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In early December 2017, Miami Herald reporter Julie K. Brown hopped a flight to Nashville to conduct an on-camera interview with Michelle Licata, a young woman who had been sexually assaulted by financier Jeffrey Epstein when she was 14. Brown’s colleague, videographer Emily Michot, would follow a day later on a separate flight. Neither knew what to expect.
The interview would mark the first of four that accompanied Brown’s blockbuster print series dubbed “Perversion of Justice,” which identified about 80 victims, many of whom had been underage when allegedly sexually abused or assaulted by Epstein, a banker who hobnobbed in Hollywood and media circles with the likes of Prince Andrew, Bill Clinton, Kevin Spacey, Donald Trump and Bill Gates.
Individually, Brown’s and Michot’s work might have reached a smaller audience and had a lesser impact. But together, their collaboration became something of a force multiplier, creating a three-dimensional platform for Epstein’s teenage victims to tell their harrowing stories of abuse, with Brown’s series driving over 9.5 million uniques and Michot’s videos hitting 850,000 views on the paper’s website alone. “The videos went viral,” says Brown. “Emily’s videos are still the No. 1 videos that were being seen on all of the Miami Herald.” There’s little doubt that the multimedia package provided the tipping point in the demise of the financier, who was arrested on July 6, charged with sex trafficking of minors in Florida and New York and took his own life in August while incarcerated at New York’s Metropolitan Correctional Center.
“The whole piece would not have been the same without Emily,” says Brown. “Just the power of hearing these women’s voices and to see, all these years later, how their lives had been forever altered by what had happened to them.”
Brown, who now has a book in the works that will serve as the basis for an Adam McKay limited series at HBO, began working on the Epstein story in early 2017, tracking down a succession of minors identified as Jane Doe in court filings and whose names were redacted from police reports. After months of reporting, she turned to Michot, with whom she had collaborated on a series about rampant abuse at a women’s prison in Ocala, Florida. “I immediately said, ‘I want you to work on this with me,’ ” Brown recounts.
Neither woman was fully prepared for that first interview with Licata, who was still wearing braces when she became one of the dozens of known victims of Epstein. Licata’s mother remained by her side as she retold her experience. “With Michelle pouring out this awful story of abuse, it was really difficult to listen to because you could just see how she still carried so much pain,” says Michot, who has worked at the Herald for 25 years.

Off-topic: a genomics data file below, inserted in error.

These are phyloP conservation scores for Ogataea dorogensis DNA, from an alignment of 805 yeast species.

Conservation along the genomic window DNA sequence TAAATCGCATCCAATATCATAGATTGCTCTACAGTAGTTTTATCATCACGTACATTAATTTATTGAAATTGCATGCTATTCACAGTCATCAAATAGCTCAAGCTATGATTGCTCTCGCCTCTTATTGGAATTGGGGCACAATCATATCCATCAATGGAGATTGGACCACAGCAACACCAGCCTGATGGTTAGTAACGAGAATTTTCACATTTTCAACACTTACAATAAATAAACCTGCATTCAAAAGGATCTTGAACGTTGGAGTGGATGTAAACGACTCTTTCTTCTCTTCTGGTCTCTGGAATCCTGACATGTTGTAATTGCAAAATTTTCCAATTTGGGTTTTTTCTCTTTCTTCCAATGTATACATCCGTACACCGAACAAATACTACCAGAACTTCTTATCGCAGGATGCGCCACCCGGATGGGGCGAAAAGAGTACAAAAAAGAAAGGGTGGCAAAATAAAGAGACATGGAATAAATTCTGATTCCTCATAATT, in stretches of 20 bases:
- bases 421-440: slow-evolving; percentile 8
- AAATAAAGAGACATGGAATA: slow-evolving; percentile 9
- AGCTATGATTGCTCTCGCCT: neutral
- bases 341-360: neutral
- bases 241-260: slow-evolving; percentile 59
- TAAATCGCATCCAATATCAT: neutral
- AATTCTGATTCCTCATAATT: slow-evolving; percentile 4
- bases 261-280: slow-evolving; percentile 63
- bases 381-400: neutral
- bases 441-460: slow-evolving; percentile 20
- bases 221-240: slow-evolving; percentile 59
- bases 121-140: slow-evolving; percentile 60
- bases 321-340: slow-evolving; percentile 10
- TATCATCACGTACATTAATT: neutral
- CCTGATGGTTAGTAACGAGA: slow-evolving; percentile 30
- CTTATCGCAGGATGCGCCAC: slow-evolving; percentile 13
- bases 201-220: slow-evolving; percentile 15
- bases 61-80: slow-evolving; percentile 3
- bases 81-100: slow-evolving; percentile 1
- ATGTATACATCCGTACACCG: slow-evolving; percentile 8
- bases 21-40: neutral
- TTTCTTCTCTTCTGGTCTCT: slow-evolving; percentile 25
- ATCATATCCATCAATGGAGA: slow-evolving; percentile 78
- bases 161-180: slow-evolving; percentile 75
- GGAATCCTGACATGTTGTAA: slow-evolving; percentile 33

Adds Brown, a Herald employee for 14 years: “That’s when we knew we had a great story, because Michelle had only been to his home one time, and to think of all the anguish she went through, you could imagine how some of the other women who had been there more than once, what kind of lives they lived.”
During the ensuing months, the pair interviewed Courtney Wild at a Florida prison, where she was serving time for drug charges, and Virginia Roberts Giuffre, who was famously photographed with Prince Andrew in 2001 while at a party in London, as well as Jena-Lisa Jones, who was 14 when Epstein paid her $200 to give him an erotic massage. They’ve also spoken to two other Epstein victims on camera since the series first published in November 2018.
As a team, they took a yin-yang approach to one of the hardest assignments for a journalist — documenting underage sexual abuse. “I tend to be a pretty aggressive reporter, and she’s very much the opposite, so it’s kind of funny we balance each other out sometimes,” says Brown. Or as Michot offers diplomatically: “She’s focused, and I guess I’m a little bit more laid-back. She takes the lead and doesn’t give up on something until she gets the answers that she’s looking for.”
For Brown, 58, the women’s stories harkened back to a vulnerability she felt during her own troubled adolescence and offered an opportunity to stand by young women. “I come from a single-parent family. I left home when I was 16 and went to live with a bunch of friends,” she says. “I was falling into self-medicating kind of [behaviors]. Nothing like drugs, but I could just feel that it wasn’t a good environment for me. I’ve lived through some really hard times in my life, so I just sort of feel like you have to give back.”
Given that both Brown and Michot are mothers (Michot, 50, is married with two grown sons, and Brown is divorced with an adult daughter and son), they leaned on each other throughout the difficult process. “I would wake up in the middle of the night sometimes sweating, thinking about the story,” says Brown. “Having someone like Emily on your side who gets it was a comfort.”
Epstein victims continue to come forward. Ultimately, Brown and Michot’s work offers hope that other predators will be exposed. “I know justice will never really be served, but I’ve heard from sexual abuse victims from all over, and this, to them, was so meaningful because all of them have shared in this feeling of ‘nobody’s listening,’ ” Brown says. “Giving these victims a voice also gave other victims around the world a little bit of a voice.”
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